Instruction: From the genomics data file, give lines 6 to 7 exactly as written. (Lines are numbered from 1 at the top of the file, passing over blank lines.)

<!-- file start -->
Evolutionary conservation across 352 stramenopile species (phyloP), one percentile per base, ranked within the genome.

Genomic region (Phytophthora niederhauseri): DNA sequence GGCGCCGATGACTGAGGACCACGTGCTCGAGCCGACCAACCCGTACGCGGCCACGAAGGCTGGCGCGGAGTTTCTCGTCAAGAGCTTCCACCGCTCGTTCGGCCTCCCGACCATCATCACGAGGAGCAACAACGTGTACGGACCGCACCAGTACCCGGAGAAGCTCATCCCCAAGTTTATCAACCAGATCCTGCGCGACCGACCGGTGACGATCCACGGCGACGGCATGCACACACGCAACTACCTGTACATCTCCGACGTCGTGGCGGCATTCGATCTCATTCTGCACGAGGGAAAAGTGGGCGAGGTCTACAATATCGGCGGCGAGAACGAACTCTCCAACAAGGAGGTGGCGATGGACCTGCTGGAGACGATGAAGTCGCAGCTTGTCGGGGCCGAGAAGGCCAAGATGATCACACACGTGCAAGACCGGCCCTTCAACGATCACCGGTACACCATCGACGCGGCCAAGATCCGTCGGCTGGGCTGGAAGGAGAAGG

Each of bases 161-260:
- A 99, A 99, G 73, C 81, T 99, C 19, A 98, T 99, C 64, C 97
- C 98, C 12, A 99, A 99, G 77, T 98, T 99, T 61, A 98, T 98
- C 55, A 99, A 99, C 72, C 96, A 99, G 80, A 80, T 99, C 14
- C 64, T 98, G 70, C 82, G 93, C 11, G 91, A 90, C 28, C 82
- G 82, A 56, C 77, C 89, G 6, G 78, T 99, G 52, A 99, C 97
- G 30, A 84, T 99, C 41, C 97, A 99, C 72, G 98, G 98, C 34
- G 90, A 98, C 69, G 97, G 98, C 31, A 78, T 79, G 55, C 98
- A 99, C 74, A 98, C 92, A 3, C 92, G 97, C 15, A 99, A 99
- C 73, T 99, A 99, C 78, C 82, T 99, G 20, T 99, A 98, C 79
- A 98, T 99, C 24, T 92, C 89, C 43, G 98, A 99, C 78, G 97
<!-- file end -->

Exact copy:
- C 55, A 99, A 99, C 72, C 96, A 99, G 80, A 80, T 99, C 14
- C 64, T 98, G 70, C 82, G 93, C 11, G 91, A 90, C 28, C 82